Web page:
Germany’s electric vehicle market could ultimately drive the economics of stationary storage in the country. “The electrification of transport revolutionises not just the battery space but also the whole electric system”, said Gerard Reid, founder and managing partner of finance consultants Alexa Capital.

Reid said that Germany has around 20 million houses but 40 million cars. Thus a wholesale switch to electric vehicles would represent a massive increase in the number of connections to the grid. “An electric car is a pretty extreme environment for a battery”, Reid said. “Realistically, they are going to replace these batteries after five years. That means you have cheap batteries for off-grid, residential and grid applications”.

Reconditioned electric vehicle batteries might be able to last an extra 10 years under the less stressful conditions typical of stationary storage applications. Since electric cars have fewer moving parts than traditional vehicles, Reid believes their lower servicing costs will increasingly force carmakers to seek alternative revenue streams. Stationary storage, based on second-life batteries, is an obvious choice, he suggested. “There is zero marginal cost because [the batteries] are paid for”.

However compelling, it is not a view shared unanimously across the industry. Dr Michiel Van Schalkwijk, group director for international sales at Solarwatt pointed out, “There are differences in voltages between what cars and homes need”. Electric car battery storage capacities are of the order of 22 kWh for a BMW and 80 kWh for a Tesla, while the average household requirement for 70% solar self-consumption in Germany is between 4 kWh and 6 kWh, Van Schalkwijk explained. Also, “for home storage you need a very stable battery with no losses”, he said. “In a car, losses are not so crucial”.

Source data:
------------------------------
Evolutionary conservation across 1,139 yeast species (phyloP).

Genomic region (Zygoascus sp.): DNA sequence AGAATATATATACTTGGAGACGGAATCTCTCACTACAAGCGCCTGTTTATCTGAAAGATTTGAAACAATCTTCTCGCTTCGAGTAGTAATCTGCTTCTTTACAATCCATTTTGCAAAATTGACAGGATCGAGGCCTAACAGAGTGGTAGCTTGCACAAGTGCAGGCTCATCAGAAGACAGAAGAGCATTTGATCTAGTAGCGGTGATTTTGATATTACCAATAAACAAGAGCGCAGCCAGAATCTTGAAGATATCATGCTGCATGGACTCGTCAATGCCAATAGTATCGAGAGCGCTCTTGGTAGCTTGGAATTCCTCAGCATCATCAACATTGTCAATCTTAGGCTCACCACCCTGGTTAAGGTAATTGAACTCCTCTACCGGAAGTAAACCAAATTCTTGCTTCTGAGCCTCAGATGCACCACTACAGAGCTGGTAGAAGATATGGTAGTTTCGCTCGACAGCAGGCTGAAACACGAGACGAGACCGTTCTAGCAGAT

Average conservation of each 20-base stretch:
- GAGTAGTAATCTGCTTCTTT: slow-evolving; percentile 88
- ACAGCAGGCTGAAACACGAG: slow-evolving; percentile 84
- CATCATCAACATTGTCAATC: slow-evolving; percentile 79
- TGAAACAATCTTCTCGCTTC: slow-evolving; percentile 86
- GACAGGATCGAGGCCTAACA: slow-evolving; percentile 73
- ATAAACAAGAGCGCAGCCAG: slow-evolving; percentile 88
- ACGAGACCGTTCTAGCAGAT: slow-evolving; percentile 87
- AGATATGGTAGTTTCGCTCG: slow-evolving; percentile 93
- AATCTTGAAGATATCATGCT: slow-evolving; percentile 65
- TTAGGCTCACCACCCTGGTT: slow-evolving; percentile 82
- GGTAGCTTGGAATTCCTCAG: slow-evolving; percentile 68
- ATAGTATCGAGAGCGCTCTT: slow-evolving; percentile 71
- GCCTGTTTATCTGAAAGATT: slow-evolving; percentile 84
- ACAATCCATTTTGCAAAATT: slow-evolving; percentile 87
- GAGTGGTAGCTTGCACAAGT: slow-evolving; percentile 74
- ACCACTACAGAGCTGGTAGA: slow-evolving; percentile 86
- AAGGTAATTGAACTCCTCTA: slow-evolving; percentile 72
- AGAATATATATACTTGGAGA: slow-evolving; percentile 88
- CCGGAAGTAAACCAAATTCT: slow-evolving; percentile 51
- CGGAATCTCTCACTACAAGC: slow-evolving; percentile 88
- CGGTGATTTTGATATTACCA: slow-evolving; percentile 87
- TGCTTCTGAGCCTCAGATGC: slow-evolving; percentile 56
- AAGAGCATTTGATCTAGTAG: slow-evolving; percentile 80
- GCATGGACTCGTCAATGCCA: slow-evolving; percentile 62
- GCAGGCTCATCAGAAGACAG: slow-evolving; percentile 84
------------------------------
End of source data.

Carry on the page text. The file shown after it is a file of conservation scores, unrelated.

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Back in the US Aerospace giant Lockheed Martin, with a market cap of nearly $70 billion, has announced it is also joining the energy storage game. The company is pushing into the storage space on two fronts, firstly through the integration of lithium-ion systems. “While lithium-ion battery prices have come down significantly we’ve seen precious little innovation and cost reduction in the balance of system”, Richard Brody, director of sales and marketing for energy storage at Lockheed Martin Advanced Energy.

“Developments in Li-ion batteries in particular are exciting the market, as they can store far more energy at a lower cost than previous generations of batteries, which have been dominated by lead acid technology”, states our recent report. “The cost of Li-ion battery storage will approximately halve between 2013 and 2020, falling from 700-800 $/KWh in 2013 to 300-400 $/KWh in 2020”.

Lockheed Martin is also working on bringing a new chemistry to market for flow batteries. The technology relies on an engineered molecule that is a platform for combinations of transition metal ions and ligands, according to Brad Fiebig, product manager at Lockheed Martin. He says the company is developing “fundamentally new flow-battery chemistry” that allows the use of conventional materials in the balance-of-system components.

The business case for automotive firms to enter the energy storage market is clear to see, and the likes of Lockheed Martin only strengthens a sector primed for growth. Such competition will surely bring down costs and encourage widespread adoption of this game-changing technology in the power sector.